I have a Python script which retrieves the measured data from a smart plug so that I can visualize it on my Rasbperry Pi.

This command gets the data

send_hs_command("", 9999, b'{"emeter":{"get_realtime":{}}}')

and this is the define

def send_hs_command(address, port, cmd):
    data = b""

    tcp_sock = socket.socket(socket.AF_INET, socket.SOCK_STREAM)
        tcp_sock.connect((address, port))
        data = tcp_sock.recv(2048)
    except socket.error:        
        print(time.asctime( time.localtime(time.time()) ), "Socket closed.", file=sys.stderr)
    return data

My problem is that if I take the Smart Plug somewhere else, it will have a new IP-Address, which means I have to keep rewriting it on my Python script. This is not an option for me. What would be the simplest solution? I have heard that I can add this (let's say the hostname of my device is "mydevice"):

hostname = "mydevice"
ip = socket.gethostbyname(hostname)

This works right now cause I found out the hostname of my device using an IP Scanner App on my phone. The problem is that I need to be able to take the smart plug to different places and I don't know if the hostname changes when the wifi network changes. Does it? I cannot keep rewriting the ip address on my script manually.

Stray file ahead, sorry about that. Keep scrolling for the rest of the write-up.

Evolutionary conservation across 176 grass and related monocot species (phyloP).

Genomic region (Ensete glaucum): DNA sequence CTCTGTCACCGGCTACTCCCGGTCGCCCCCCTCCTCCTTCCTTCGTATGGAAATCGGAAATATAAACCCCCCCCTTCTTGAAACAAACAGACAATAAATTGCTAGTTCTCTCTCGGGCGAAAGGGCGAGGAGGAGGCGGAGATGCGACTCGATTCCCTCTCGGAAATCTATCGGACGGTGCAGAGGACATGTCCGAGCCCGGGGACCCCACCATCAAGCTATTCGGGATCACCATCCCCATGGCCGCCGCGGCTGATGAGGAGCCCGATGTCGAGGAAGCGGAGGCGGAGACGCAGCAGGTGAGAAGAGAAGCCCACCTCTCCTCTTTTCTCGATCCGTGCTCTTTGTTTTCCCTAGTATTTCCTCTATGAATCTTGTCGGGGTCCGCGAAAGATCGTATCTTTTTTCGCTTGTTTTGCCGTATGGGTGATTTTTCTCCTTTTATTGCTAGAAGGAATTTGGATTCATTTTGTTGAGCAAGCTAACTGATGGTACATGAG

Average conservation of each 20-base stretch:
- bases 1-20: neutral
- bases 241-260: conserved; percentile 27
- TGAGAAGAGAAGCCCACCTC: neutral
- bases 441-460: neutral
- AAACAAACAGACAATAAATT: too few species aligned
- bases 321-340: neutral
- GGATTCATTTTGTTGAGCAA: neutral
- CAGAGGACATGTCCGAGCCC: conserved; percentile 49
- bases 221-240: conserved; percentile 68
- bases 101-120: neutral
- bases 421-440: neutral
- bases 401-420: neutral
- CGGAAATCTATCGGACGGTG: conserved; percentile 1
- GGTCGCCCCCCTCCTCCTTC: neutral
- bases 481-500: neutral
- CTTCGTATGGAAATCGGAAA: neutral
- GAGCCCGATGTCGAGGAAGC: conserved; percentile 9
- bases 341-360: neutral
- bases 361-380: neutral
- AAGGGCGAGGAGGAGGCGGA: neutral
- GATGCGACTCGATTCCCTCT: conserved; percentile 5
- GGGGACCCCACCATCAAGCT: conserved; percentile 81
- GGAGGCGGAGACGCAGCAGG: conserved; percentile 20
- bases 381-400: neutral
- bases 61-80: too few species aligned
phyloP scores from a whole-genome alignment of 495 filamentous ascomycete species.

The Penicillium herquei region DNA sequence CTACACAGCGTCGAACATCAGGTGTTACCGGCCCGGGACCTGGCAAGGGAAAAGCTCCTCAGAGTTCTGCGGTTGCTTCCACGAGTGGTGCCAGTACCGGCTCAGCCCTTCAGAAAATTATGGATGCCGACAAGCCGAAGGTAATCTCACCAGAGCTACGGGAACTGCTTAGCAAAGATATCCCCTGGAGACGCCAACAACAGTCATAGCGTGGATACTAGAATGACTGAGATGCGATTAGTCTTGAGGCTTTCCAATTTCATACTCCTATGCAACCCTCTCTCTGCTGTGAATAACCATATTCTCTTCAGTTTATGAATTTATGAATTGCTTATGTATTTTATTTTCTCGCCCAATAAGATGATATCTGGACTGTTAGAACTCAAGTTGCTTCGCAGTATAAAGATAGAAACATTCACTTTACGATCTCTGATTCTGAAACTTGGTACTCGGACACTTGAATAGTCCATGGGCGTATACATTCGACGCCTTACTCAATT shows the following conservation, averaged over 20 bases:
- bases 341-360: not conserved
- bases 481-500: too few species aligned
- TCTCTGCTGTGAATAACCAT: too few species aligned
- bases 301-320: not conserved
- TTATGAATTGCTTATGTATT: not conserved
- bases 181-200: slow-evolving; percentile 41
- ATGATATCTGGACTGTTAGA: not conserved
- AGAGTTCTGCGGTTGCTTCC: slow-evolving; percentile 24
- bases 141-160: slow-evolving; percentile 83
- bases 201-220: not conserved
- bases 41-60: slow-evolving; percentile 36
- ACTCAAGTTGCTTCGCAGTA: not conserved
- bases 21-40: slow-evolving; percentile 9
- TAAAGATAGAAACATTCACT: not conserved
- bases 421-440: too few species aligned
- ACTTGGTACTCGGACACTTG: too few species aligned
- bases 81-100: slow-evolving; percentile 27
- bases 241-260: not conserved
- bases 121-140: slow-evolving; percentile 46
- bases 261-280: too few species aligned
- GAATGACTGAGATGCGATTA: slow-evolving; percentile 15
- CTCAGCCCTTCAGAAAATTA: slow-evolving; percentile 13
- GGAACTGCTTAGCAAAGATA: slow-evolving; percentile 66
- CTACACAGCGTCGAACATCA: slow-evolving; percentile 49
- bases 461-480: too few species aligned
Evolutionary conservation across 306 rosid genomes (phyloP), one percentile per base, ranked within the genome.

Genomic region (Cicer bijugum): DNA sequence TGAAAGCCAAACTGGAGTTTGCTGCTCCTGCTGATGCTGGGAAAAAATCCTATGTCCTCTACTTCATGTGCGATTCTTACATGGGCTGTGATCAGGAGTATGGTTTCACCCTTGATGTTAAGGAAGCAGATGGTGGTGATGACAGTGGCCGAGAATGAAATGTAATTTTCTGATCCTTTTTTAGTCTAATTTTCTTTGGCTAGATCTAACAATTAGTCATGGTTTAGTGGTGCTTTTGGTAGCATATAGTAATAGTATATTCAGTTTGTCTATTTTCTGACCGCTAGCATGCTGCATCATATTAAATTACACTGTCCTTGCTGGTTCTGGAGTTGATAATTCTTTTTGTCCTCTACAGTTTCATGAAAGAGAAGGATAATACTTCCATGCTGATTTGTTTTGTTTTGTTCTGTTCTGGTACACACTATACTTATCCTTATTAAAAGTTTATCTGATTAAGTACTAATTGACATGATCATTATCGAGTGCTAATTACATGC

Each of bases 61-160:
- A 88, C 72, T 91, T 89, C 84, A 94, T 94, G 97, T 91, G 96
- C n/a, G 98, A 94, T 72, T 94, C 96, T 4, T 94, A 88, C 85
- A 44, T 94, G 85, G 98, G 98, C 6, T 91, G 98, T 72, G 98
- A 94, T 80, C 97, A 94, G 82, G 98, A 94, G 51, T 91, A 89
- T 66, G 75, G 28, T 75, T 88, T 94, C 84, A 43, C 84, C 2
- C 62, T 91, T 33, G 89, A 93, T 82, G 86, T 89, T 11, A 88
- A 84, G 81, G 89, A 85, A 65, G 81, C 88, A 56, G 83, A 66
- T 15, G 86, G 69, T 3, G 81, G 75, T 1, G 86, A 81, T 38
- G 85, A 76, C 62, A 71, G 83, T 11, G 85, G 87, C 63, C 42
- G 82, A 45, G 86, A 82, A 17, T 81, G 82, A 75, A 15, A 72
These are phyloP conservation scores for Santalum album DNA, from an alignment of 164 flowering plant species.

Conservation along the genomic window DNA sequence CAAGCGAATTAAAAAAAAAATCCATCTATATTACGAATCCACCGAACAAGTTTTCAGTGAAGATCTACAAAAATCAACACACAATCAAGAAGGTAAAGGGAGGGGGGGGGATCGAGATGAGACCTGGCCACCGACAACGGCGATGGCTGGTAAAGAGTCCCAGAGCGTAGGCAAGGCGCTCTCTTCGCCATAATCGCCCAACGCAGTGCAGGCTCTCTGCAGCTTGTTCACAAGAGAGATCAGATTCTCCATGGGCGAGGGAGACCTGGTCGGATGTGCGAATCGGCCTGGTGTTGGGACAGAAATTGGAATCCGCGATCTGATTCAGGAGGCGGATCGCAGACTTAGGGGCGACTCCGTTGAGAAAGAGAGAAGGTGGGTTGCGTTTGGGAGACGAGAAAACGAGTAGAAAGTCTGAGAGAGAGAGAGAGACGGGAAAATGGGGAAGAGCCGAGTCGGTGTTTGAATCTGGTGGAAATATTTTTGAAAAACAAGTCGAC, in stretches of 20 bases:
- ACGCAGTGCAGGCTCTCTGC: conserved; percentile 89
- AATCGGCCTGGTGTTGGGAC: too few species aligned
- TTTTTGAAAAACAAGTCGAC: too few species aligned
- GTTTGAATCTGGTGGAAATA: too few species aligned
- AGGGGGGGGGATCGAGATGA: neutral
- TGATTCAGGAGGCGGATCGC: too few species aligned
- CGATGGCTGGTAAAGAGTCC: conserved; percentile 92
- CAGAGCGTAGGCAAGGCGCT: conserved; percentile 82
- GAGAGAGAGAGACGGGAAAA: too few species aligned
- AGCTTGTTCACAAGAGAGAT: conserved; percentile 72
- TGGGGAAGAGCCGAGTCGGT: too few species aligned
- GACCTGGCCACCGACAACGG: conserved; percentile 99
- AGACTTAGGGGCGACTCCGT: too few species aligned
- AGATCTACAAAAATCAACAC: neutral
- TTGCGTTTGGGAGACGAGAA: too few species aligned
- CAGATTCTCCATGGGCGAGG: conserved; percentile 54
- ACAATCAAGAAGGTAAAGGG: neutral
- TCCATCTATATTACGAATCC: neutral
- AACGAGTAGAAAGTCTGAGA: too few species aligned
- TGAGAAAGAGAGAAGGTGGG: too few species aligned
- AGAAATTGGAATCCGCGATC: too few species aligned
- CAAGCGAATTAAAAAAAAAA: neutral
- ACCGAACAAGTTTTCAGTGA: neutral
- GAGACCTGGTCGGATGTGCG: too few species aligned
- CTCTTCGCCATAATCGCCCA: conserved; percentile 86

• Using hostname = "localhost" is a universal-platform solution.
    – user96931
    Commented May 6, 2019 at 18:19
  • Hi and thanks. To be honest I don't understand your comment. Can you explain a bit
    – xoani
    Commented May 7, 2019 at 8:44
  • "localhost" as the hostname should return the IP address of the device your script is running on using ip = socket.gethostbyname(hostname).
    – user96931
    Commented May 7, 2019 at 15:51


Your Answer

By clicking “Post Your Answer”, you agree to our terms of service and acknowledge you have read our privacy policy.

Browse other questions tagged or ask your own question.